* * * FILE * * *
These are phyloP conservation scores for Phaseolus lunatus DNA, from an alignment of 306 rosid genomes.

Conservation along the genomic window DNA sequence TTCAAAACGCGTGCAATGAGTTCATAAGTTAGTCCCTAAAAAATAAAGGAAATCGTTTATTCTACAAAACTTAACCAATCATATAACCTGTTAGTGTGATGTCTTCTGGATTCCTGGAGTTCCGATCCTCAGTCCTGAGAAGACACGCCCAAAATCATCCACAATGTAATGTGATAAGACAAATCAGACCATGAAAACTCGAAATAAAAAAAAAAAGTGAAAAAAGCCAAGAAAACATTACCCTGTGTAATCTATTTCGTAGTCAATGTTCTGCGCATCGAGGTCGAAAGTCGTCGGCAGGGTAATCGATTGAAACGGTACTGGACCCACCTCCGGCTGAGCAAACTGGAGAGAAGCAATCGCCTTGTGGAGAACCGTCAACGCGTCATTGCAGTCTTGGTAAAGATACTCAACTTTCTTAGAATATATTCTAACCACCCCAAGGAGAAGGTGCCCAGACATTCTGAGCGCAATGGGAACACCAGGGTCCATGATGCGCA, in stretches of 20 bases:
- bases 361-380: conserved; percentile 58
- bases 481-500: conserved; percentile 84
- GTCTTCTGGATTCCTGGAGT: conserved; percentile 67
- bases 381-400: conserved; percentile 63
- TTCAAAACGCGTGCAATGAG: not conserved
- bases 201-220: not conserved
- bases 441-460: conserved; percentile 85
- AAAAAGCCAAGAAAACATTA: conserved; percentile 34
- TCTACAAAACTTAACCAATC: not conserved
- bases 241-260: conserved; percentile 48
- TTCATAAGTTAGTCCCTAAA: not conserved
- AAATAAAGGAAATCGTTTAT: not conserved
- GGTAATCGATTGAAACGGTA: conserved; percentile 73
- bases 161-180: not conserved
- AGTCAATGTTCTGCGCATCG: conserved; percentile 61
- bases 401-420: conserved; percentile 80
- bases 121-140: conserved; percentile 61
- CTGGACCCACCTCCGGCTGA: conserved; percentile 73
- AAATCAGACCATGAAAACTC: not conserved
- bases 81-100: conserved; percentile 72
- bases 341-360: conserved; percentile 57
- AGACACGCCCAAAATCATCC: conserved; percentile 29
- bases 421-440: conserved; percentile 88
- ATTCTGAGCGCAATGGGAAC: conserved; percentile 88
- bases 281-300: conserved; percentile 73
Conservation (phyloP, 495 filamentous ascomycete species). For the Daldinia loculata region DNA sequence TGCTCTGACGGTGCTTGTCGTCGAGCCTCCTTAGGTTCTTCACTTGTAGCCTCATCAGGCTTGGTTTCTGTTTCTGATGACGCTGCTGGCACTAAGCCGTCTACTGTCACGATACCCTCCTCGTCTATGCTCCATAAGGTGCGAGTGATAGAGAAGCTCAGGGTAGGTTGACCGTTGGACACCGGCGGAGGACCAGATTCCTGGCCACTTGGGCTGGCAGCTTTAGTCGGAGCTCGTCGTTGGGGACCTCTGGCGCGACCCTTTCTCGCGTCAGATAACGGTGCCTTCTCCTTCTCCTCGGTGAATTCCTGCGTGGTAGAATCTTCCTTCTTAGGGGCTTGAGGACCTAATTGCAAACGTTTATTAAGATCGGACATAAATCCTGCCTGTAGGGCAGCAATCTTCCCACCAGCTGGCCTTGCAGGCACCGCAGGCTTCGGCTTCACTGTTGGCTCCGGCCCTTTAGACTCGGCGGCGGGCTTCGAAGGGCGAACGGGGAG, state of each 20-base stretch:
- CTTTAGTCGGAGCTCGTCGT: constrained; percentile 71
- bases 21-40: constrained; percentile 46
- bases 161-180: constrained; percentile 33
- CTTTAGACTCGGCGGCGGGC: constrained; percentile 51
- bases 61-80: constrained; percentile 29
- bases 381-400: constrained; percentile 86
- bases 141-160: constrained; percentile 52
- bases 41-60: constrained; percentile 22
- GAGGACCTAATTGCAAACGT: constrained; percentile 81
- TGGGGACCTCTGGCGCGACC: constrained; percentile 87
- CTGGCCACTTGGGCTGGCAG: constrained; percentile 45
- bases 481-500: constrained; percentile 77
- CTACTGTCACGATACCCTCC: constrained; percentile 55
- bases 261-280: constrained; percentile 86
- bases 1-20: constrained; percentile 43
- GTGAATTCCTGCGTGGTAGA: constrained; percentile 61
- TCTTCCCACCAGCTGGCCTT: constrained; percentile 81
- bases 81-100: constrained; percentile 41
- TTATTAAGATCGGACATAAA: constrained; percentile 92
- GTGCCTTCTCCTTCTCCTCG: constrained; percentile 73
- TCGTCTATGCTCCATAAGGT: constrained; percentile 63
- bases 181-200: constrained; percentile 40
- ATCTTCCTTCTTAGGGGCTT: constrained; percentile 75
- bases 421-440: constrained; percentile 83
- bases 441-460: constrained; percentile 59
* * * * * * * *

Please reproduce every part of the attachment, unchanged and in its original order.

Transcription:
These are phyloP conservation scores for Phaseolus lunatus DNA, from an alignment of 306 rosid genomes.

Conservation along the genomic window DNA sequence TTCAAAACGCGTGCAATGAGTTCATAAGTTAGTCCCTAAAAAATAAAGGAAATCGTTTATTCTACAAAACTTAACCAATCATATAACCTGTTAGTGTGATGTCTTCTGGATTCCTGGAGTTCCGATCCTCAGTCCTGAGAAGACACGCCCAAAATCATCCACAATGTAATGTGATAAGACAAATCAGACCATGAAAACTCGAAATAAAAAAAAAAAGTGAAAAAAGCCAAGAAAACATTACCCTGTGTAATCTATTTCGTAGTCAATGTTCTGCGCATCGAGGTCGAAAGTCGTCGGCAGGGTAATCGATTGAAACGGTACTGGACCCACCTCCGGCTGAGCAAACTGGAGAGAAGCAATCGCCTTGTGGAGAACCGTCAACGCGTCATTGCAGTCTTGGTAAAGATACTCAACTTTCTTAGAATATATTCTAACCACCCCAAGGAGAAGGTGCCCAGACATTCTGAGCGCAATGGGAACACCAGGGTCCATGATGCGCA, in stretches of 20 bases:
- bases 361-380: conserved; percentile 58
- bases 481-500: conserved; percentile 84
- GTCTTCTGGATTCCTGGAGT: conserved; percentile 67
- bases 381-400: conserved; percentile 63
- TTCAAAACGCGTGCAATGAG: not conserved
- bases 201-220: not conserved
- bases 441-460: conserved; percentile 85
- AAAAAGCCAAGAAAACATTA: conserved; percentile 34
- TCTACAAAACTTAACCAATC: not conserved
- bases 241-260: conserved; percentile 48
- TTCATAAGTTAGTCCCTAAA: not conserved
- AAATAAAGGAAATCGTTTAT: not conserved
- GGTAATCGATTGAAACGGTA: conserved; percentile 73
- bases 161-180: not conserved
- AGTCAATGTTCTGCGCATCG: conserved; percentile 61
- bases 401-420: conserved; percentile 80
- bases 121-140: conserved; percentile 61
- CTGGACCCACCTCCGGCTGA: conserved; percentile 73
- AAATCAGACCATGAAAACTC: not conserved
- bases 81-100: conserved; percentile 72
- bases 341-360: conserved; percentile 57
- AGACACGCCCAAAATCATCC: conserved; percentile 29
- bases 421-440: conserved; percentile 88
- ATTCTGAGCGCAATGGGAAC: conserved; percentile 88
- bases 281-300: conserved; percentile 73
Conservation (phyloP, 495 filamentous ascomycete species). For the Daldinia loculata region DNA sequence TGCTCTGACGGTGCTTGTCGTCGAGCCTCCTTAGGTTCTTCACTTGTAGCCTCATCAGGCTTGGTTTCTGTTTCTGATGACGCTGCTGGCACTAAGCCGTCTACTGTCACGATACCCTCCTCGTCTATGCTCCATAAGGTGCGAGTGATAGAGAAGCTCAGGGTAGGTTGACCGTTGGACACCGGCGGAGGACCAGATTCCTGGCCACTTGGGCTGGCAGCTTTAGTCGGAGCTCGTCGTTGGGGACCTCTGGCGCGACCCTTTCTCGCGTCAGATAACGGTGCCTTCTCCTTCTCCTCGGTGAATTCCTGCGTGGTAGAATCTTCCTTCTTAGGGGCTTGAGGACCTAATTGCAAACGTTTATTAAGATCGGACATAAATCCTGCCTGTAGGGCAGCAATCTTCCCACCAGCTGGCCTTGCAGGCACCGCAGGCTTCGGCTTCACTGTTGGCTCCGGCCCTTTAGACTCGGCGGCGGGCTTCGAAGGGCGAACGGGGAG, state of each 20-base stretch:
- CTTTAGTCGGAGCTCGTCGT: constrained; percentile 71
- bases 21-40: constrained; percentile 46
- bases 161-180: constrained; percentile 33
- CTTTAGACTCGGCGGCGGGC: constrained; percentile 51
- bases 61-80: constrained; percentile 29
- bases 381-400: constrained; percentile 86
- bases 141-160: constrained; percentile 52
- bases 41-60: constrained; percentile 22
- GAGGACCTAATTGCAAACGT: constrained; percentile 81
- TGGGGACCTCTGGCGCGACC: constrained; percentile 87
- CTGGCCACTTGGGCTGGCAG: constrained; percentile 45
- bases 481-500: constrained; percentile 77
- CTACTGTCACGATACCCTCC: constrained; percentile 55
- bases 261-280: constrained; percentile 86
- bases 1-20: constrained; percentile 43
- GTGAATTCCTGCGTGGTAGA: constrained; percentile 61
- TCTTCCCACCAGCTGGCCTT: constrained; percentile 81
- bases 81-100: constrained; percentile 41
- TTATTAAGATCGGACATAAA: constrained; percentile 92
- GTGCCTTCTCCTTCTCCTCG: constrained; percentile 73
- TCGTCTATGCTCCATAAGGT: constrained; percentile 63
- bases 181-200: constrained; percentile 40
- ATCTTCCTTCTTAGGGGCTT: constrained; percentile 75
- bases 421-440: constrained; percentile 83
- bases 441-460: constrained; percentile 59